Commentary for Bern Riddle 61: De umbra


Date: Wed 31 Mar 2021
Matching Riddle: Bern Riddle 61: De umbra

When I read this riddle, I instantly hear Whitesnake’s 80s metal classic, Still of the Night. Make of this what you will!

The solution to this riddle is best thought of as “night” or perhaps “the night’s shadow.” However, it is entitled De umbra (“On the shadow” or “On darkness”) in one manuscript, in a similar way to how Riddle 57’s sun is referred to as De igne (“On fire”) in several copies.

Line 1 begins with the idea that the night likes to stand in “humid or damp places” (humidis… locis). This is followed by a nice piece of misdirection in line 2, which imagines the night as an enormous series of branches that have no connecting trunk. Trees are, of course, very happy to stand in damp places. But why does night like to do this? In my commentaries for Riddle 20 and 44, I explained the concept of celestial dew. Today, we know that dew is formed as temperatures drop during the night, so that water vapour condenses on cooling surfaces. However, early medieval science thought that the dew fell from the moon and stars. This extract from the anonymous De mundi constitutione, a scientific text written at some point between the 9th and 11th centuries and falsely attributed to the Venerable Bede, summarises the concept quite nicely:

 …quod Lune attribuitur eo quod illa sit cribum celestium; alii attribuunt Veneri. Caditque et vespere et mane. Qui, si frigore prevenitur, pruina effictur… Aliud quoque in autumnali volitat tempore quod pueri vocant estatem; unde aranee telas faciunt; quod est fex aeris Sole desiccati. Preterea, ventis imminentibus, inferior iste aer superiori colliditur; unde scintille prosiliunt, que stellarum casum imitantur… et in agris invente flefmatis similitudinem exprimunt; sunt autem res venenose.

  [This is attributed to the Moon in that the Moon is the sieve of the heavenly bodies; others attribute this to Venus. It falls in both the morning and the evening. But if it is overtaken by cold, hoarfrost is produced… Another sort floats around in autumn time, which boys call aestas; from this, spiders make their webs, and it is the residue of air dried up by the sun. Furthermore, when winds are threatening, the lower air strikes the air above; as a result, there spring out sparks, which imitate the falling of the stars… and when found in fields exhibit a similarity to phlegm. These, however, are poisonous things.]
–Pseudo-Bede, De mundi celestris terrestrisque constitutione, pages 30-1.

As you can see, there were several different kinds of celestial dew, all of which were thought to fall from the heavens—and this makes night a very damp time!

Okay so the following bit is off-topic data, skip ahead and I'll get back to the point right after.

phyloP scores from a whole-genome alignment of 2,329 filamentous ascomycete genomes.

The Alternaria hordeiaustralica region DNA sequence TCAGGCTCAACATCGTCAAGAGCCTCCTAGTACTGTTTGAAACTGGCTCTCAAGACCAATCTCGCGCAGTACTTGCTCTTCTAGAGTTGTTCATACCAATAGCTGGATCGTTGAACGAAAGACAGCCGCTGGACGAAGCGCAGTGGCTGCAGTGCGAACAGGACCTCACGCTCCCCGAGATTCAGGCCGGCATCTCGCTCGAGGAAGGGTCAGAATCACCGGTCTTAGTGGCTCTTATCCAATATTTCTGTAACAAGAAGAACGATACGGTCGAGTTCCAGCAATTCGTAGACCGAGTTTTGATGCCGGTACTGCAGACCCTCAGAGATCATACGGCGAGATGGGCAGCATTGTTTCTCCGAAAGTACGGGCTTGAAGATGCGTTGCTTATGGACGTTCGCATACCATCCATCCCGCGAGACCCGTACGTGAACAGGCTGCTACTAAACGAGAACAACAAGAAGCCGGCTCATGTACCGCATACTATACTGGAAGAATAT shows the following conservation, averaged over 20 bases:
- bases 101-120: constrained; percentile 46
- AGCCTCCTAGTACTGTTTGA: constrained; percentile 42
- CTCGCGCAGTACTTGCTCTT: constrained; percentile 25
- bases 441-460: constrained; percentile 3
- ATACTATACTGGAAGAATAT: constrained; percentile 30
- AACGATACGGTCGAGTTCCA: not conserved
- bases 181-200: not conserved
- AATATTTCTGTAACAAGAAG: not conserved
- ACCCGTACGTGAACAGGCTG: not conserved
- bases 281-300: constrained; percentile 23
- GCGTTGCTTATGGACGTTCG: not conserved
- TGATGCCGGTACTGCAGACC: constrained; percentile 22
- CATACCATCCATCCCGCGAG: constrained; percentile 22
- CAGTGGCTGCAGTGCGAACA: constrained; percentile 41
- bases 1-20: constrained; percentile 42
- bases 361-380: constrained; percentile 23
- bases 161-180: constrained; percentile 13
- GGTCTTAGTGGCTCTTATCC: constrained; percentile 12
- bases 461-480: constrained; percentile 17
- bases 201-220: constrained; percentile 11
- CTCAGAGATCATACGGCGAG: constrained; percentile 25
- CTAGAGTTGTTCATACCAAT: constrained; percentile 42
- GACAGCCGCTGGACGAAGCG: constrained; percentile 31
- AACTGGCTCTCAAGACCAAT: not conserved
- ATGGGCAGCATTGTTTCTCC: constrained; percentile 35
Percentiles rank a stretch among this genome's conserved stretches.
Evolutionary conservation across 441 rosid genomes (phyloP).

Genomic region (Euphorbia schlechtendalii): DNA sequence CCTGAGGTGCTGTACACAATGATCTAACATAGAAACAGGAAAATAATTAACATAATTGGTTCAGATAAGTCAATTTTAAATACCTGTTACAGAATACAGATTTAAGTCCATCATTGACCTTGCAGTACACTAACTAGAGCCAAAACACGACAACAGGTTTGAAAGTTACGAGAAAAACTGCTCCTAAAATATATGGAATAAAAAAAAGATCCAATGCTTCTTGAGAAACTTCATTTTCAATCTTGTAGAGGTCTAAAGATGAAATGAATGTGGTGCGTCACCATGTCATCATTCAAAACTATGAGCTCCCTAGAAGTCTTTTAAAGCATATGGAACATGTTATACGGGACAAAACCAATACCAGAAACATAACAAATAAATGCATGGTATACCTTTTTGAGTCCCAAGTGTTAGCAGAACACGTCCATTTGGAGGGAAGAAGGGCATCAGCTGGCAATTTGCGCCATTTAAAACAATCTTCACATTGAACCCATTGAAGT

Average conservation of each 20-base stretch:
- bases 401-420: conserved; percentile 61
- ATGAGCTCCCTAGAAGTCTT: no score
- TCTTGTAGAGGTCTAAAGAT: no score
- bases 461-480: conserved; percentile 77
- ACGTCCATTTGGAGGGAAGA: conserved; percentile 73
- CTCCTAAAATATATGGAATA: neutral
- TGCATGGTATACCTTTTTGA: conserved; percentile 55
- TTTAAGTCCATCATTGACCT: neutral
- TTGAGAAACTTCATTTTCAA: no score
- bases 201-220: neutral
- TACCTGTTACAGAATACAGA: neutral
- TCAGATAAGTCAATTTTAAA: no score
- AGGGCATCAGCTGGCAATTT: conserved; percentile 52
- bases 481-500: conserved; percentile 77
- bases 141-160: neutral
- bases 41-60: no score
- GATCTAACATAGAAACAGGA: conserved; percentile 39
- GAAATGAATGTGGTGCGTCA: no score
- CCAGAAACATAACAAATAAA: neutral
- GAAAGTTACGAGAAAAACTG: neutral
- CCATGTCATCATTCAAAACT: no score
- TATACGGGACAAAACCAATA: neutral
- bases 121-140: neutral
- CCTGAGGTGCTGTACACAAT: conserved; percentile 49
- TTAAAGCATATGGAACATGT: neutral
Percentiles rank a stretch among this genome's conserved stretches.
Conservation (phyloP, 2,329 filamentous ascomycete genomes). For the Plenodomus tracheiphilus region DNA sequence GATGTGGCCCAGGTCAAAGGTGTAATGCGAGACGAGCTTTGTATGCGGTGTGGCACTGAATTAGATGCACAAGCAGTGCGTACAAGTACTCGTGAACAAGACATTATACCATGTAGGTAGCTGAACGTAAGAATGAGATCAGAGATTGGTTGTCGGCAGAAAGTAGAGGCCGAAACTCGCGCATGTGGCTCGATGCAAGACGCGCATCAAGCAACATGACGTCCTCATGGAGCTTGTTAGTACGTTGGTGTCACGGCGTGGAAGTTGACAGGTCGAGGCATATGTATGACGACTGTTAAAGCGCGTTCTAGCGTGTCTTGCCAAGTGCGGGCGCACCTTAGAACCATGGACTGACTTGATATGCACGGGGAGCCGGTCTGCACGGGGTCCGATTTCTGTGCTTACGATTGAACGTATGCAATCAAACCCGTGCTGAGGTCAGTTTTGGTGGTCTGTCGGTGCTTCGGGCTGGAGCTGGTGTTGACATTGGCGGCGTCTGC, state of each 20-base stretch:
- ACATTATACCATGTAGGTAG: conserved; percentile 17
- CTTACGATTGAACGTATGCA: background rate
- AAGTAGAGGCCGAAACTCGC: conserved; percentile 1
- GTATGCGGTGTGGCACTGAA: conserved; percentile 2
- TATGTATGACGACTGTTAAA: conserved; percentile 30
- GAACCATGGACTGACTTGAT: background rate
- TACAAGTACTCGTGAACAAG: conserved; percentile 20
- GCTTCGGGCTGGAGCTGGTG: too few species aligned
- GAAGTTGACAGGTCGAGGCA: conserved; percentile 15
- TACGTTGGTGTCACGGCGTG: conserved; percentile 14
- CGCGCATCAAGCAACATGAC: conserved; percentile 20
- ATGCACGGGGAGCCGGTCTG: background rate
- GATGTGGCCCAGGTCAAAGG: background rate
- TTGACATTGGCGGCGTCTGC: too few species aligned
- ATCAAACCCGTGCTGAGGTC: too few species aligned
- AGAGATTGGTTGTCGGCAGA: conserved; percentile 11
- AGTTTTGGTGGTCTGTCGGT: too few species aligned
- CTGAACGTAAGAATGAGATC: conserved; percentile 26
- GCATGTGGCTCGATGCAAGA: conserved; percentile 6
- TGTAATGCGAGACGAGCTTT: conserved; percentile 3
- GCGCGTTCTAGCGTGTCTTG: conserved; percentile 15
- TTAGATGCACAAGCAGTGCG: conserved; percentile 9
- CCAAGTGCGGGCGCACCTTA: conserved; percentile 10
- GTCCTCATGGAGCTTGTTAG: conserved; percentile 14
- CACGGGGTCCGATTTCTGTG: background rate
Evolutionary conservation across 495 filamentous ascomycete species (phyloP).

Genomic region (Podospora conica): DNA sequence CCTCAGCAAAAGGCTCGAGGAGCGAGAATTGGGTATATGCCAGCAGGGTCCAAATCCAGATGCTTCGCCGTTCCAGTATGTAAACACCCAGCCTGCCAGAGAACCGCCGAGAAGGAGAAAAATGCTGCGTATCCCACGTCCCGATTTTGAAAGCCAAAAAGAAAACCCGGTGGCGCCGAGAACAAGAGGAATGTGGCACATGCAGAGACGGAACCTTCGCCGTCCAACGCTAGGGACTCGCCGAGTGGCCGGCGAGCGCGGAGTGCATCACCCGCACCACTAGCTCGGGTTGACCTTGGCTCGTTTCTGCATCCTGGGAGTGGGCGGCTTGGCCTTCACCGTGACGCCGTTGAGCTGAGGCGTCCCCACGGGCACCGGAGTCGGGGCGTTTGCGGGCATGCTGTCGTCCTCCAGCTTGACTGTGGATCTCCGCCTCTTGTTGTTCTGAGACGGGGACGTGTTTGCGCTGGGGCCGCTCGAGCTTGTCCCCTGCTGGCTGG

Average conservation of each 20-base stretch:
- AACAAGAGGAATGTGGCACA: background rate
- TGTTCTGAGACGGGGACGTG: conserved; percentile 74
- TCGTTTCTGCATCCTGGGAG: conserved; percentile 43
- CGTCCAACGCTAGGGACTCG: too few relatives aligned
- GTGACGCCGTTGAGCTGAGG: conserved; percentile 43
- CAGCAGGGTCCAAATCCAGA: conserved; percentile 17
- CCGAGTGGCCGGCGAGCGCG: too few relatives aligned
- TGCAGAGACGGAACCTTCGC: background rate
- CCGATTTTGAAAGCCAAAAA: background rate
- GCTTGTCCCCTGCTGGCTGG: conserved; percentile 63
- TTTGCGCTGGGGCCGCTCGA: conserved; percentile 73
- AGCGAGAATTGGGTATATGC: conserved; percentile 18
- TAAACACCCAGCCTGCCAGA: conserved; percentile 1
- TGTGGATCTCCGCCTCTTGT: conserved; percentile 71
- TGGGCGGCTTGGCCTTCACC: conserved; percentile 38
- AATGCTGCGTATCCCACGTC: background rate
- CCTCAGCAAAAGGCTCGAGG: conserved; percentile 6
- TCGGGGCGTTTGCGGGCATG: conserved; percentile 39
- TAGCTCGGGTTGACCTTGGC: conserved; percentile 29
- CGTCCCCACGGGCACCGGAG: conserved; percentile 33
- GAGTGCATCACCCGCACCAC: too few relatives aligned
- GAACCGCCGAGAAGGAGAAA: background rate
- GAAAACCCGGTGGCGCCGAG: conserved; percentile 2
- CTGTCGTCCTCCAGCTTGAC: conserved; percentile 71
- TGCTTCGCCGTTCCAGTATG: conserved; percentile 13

“The night sky, viewed from hills near Flagstaff, Arizona, USA. Photograph (by Coconino National Forest) from Wikimedia Commons Wikimedia Commons (licence: BY-SA 3.0)”

The traveller motif appears quite frequently in the Bern riddles, including in Riddles 58 and 59, where the moon is depicted as a swift and rapidly aging wanderer. In lines 3 and 4, the motif is reworked into the idea that no traveller can “stop” or “grasp” (conprendere) the night from coming and going, but it is very capable of stopping other people from travelling, either because they can’t see where they are going or because they fear being robbed by Riddle 57’s robber! Conprendere (“to grasp”) can also mean, by extension, “to see,” and so you could also translate this phrase as “no one can see me…,” which is also true, since darkness is the absence of vision.

“Sunset in the woods in Tok, Alaska, USA. Photograph (by Diego Delso) from Wikimedia Commons (licence: CC BY-SA 4.0)

The idea that humans cannot see the night itself is developed further in lines 5-6. Although the “definite body” (certum corpus) of the darkening sky can be perceived, one cannot see the “entire” night in one glance, since it stretches far beyond the horizon. This idea reminds me of a concept in ecological philosophy, which has also been used to describe natural phenomena in literature: the hyperobject. First used by Timothy Morton in his 2012 book, The Ecological Thought, the term is used to describe complex objects and systems in nature that are too vast to be experienced in their entirety, and which disrupt our very ideas about the nature of things. Examples of hyperobjects include the internet, the English language, and climate change. In our riddle, the hyperobject is the night, which is too vast to be perceived in its entirety—it is described as a series of branches without a trunk in line 2. In this way, a 7th century riddle engages with ideas that are at the cutting edge of ecological theory and ecocriticism in the 21st century.


References and Suggested Reading:

Pseudo-Bede. De mundi celestris terrestrisque constitutione. Edited and translated by Charles Burnett. Warburg Institute Surveys and Texts X. London: The Warburg Institute, 1985.

Mogford, Neville. “The Moon and Stars in the Bern and Eusebius Riddles.” In Riddles at Work in the Early Medieval Tradition: Words, Ideas, Interactions. Edited by Megan Cavell and Jennifer Neville. Manchester: Manchester University Press, 2020. Pages 230-46.

Morton, Hyperobjects: Philosophy and Ecology After the End of the World. Minneapolis: University of Minnesota press, 2013.

Röösli, Samuel. “The Pot, the Broom, and Other Humans: Concealing Material Objects in the Bern Riddles.” In Secrecy and Surveillance in Medieval and Early Modern England. Edited by Annette Kern-Stähler & Nicole Nyffenegger. Swiss Papers in English Language and Literature (SPELL) 37. Tübingen: Gunter Narr Verlag, 2020. 87-104 (page 97).

latin  Bern Riddles 

Related Posts:
Bern Riddle 20: De melle
Bern Riddle 44: De margarita
Bern Riddle 57: De sole
Bern Riddle 58: De luna
Bern Riddle 59: De luna